Collar detail: The collar is made from the original collar plus the two cuffs. I just let them overlap and I'm really pleased with the final effect.


I had been feeling down and had not sewn myself anything for so long and this challenge really cheered me. I'm thinking of looking in the thrift store for another shirt and I won't be sad about all the shirts being too small for me - I'll find the one made of the nicest fabric and bring it home and make it fit!

I also thought of trying a version using a Winter shirt that would turn into something like a short-sleeved jumper to wear over a long-sleeved skivvy... but that will be a project for the Australian Winter - right now I'm thinking of the sleeve and collar variations I might deploy on another Summer version.

 Smiley
2  COOKING / Dessert / Monster Fruit Platter on: January 20, 2012 07:11:28 PM
I've forgotten to photograph most of what I made over the festive season, but I did make a couple of these for a couple of parties... a nice way to serve fruit, inspired by a photo in a book called "Every day's a holiday : year-round crafting with kids"
3  PURSES, BAGS, WALLETS / Purses, Bags, Wallets: Completed Projects: General / Zippered pouches as gifts x 3 on: December 26, 2010 07:37:27 PM
I referenced both the tutorial on Craftster and one at http://flossieteacakes.blogspot.com/2009/05/lined-zippered-pouch-make-up-bag.html to make these pouches.  One I made for a friend for shampoos, etc.  It is tall enough to throw in the regular supermarket-size shampoo bottles rather than mini-bottles.

The lovely fabric suits my lovely friend perfectly:


I made my oldest daughter a pouch and matching edged cloth strips for her home-leg-waxing (nice to make an inelegant procedure a little 'prettier'):

Finally, a pencil case for another friend:


I enjoyed making these.
4  TOYS, DOLLS AND PLAYTHINGS / Toys, Dolls and Playthings: Completed Projects / Attempted pony, dog, chooks for Christmas gifts on: December 26, 2010 07:13:38 PM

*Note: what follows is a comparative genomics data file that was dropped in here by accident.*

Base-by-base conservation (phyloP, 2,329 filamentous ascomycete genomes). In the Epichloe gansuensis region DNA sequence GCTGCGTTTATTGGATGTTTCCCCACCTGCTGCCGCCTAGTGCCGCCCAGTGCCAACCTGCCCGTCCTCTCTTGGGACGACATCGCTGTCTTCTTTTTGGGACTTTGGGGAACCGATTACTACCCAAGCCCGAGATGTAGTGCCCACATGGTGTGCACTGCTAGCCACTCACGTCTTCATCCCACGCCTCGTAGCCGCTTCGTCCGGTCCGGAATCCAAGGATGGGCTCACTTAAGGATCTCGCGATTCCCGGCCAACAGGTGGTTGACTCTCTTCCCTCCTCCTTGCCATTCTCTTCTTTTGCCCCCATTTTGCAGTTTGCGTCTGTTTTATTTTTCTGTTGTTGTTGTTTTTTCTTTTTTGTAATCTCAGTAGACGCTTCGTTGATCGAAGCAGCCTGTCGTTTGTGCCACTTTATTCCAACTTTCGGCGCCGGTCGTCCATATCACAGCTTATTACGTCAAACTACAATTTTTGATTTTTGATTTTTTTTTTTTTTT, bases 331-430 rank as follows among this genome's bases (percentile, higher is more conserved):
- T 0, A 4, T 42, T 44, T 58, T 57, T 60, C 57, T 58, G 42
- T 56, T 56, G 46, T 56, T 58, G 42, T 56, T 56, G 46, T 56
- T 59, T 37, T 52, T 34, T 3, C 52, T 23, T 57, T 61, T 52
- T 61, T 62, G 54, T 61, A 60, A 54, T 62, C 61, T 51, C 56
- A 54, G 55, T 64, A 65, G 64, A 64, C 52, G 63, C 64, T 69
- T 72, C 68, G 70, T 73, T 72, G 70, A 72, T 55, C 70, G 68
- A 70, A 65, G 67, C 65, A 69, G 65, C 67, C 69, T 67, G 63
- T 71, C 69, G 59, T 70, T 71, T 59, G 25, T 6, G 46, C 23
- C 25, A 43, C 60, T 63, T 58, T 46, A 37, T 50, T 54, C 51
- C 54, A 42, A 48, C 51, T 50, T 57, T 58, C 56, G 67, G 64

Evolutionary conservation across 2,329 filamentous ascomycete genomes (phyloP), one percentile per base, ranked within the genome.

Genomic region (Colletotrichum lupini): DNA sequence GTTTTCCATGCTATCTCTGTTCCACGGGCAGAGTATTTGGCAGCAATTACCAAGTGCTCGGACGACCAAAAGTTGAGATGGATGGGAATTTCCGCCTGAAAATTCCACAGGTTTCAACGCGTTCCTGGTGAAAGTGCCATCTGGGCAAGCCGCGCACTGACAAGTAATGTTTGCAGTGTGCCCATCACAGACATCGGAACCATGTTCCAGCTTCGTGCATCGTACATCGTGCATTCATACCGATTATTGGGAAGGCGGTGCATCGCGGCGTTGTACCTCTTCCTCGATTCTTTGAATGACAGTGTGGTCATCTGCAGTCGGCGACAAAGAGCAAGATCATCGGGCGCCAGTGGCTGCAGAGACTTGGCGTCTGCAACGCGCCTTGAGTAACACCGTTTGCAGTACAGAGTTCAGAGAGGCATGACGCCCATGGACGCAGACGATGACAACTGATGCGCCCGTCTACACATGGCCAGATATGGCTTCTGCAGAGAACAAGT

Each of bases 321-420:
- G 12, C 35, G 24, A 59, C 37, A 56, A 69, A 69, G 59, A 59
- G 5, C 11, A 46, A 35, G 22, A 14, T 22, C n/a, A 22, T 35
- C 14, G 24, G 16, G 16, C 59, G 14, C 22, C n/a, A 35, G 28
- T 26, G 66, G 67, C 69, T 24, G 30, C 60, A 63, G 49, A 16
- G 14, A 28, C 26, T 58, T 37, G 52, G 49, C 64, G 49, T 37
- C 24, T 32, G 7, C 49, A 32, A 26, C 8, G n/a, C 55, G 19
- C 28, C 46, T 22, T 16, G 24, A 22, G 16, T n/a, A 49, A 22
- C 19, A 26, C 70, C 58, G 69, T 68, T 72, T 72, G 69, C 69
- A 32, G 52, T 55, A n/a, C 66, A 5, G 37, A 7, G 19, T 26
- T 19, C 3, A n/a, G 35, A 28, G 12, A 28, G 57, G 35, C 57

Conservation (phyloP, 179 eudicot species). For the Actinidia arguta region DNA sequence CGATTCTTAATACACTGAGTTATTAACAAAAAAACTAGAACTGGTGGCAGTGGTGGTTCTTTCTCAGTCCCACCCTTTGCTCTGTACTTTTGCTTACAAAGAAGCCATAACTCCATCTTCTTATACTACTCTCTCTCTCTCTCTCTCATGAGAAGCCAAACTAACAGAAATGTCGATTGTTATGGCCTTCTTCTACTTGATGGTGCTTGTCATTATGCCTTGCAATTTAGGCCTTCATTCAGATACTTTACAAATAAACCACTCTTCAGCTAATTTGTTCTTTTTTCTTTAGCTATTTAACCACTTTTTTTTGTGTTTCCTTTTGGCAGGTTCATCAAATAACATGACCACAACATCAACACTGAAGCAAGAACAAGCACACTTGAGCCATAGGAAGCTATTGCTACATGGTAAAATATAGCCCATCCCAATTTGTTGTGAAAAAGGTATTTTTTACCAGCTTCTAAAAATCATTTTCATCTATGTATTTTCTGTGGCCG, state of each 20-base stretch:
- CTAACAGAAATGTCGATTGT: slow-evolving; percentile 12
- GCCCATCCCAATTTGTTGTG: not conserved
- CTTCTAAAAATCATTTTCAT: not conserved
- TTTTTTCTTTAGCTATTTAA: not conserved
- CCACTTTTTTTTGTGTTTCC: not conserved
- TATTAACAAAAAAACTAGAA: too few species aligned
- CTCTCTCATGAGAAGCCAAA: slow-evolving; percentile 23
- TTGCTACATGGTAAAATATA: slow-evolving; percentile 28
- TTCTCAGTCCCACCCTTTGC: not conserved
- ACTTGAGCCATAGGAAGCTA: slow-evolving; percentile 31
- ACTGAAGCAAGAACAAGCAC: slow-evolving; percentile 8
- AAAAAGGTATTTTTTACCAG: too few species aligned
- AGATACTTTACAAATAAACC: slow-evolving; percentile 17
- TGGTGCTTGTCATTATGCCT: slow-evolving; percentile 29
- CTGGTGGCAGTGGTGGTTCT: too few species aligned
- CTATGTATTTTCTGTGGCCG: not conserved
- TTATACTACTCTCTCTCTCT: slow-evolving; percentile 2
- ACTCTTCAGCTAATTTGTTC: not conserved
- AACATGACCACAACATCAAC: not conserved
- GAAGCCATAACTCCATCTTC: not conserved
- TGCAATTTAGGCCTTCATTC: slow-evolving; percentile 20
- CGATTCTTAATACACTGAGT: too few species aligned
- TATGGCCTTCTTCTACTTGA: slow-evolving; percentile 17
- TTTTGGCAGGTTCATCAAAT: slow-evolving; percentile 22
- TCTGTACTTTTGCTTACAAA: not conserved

Pony for a pony-loving daughter:

I had a photocopied page from a vintage pattern book and there's a lot I don't know about sewing toys... evidently.  I had a lot of trouble from the start because instead of choosing a woven fabric I wanted to use some black, slightly stretchy velvet - which proceeded to warp and slither as I sewed.  Consequently this pony has the worst hip displacia ever - but it does stand up, because a pony that can't stand would be lame... give it a minute...

The vintage pattern just had button eyes, but I figured it wouldn't be hard to use toy eyeballs and make some fabric eyelids and thankfully this is the only part of the project that didn't have me grinding my teeth.  If you are wondering how I got this legendary curly hair effect... I simply forgot to buy the yarn that the pattern required for mane and tail and in desperation I unravelled a piece of practice crochet I'd done months ago... curly hair!

Next up, a dog, wisely executed in a sturdy woven fabric (my son had once told me he like this remnant when he was searching through my stash - and the dog was for him):

On the side you can't see is a little bell I attached to the neckchain - very cute.  I got the free pattern for this at http://allsorts.typepad.com/allsorts/2006/05/softie_scotty_d.html

Finally, I saw this photo (http://www.flickr.com/photos/swirlyarts/4387202672/in/photostream/) on Flickr and got inspired to make a mini-flock for a friend who keeps chooks (and often gives me eggs).

I thought they could actually double as a juggling kit and might attempt something along those lines in the future.